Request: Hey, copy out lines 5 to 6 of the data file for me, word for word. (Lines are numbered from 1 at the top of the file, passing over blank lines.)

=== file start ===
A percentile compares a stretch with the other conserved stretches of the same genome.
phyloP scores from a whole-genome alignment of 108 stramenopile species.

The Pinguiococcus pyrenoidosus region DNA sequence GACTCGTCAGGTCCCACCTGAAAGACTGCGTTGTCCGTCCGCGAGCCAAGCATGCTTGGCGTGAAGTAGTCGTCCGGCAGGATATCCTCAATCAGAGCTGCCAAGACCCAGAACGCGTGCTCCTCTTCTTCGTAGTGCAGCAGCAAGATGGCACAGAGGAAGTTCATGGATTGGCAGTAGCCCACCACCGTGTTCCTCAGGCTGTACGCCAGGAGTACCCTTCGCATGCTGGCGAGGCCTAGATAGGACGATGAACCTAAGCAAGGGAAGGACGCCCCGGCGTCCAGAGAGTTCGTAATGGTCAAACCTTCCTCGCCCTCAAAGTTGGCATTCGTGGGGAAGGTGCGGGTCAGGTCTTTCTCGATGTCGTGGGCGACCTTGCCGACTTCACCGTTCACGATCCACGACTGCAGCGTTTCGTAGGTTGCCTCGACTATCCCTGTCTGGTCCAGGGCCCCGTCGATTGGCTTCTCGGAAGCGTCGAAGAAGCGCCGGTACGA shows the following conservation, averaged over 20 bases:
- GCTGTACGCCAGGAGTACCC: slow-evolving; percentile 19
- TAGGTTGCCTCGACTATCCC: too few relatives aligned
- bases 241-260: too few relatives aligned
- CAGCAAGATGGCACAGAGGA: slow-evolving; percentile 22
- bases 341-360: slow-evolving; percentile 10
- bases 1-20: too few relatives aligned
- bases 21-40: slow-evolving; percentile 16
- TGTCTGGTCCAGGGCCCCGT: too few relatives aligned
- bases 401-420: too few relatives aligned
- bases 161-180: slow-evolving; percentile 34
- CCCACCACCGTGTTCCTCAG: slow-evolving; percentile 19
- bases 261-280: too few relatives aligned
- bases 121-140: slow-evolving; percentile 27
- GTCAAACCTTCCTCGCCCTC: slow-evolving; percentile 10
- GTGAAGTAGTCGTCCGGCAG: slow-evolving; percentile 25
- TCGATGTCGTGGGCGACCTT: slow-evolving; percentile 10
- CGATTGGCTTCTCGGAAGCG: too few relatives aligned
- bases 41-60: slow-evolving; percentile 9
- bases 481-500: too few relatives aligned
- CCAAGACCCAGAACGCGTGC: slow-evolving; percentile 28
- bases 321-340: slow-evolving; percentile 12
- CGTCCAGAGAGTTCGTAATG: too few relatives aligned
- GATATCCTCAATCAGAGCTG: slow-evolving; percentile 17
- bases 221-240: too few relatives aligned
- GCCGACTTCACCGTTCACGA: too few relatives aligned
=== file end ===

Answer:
- TAGGTTGCCTCGACTATCCC: too few relatives aligned
- bases 241-260: too few relatives aligned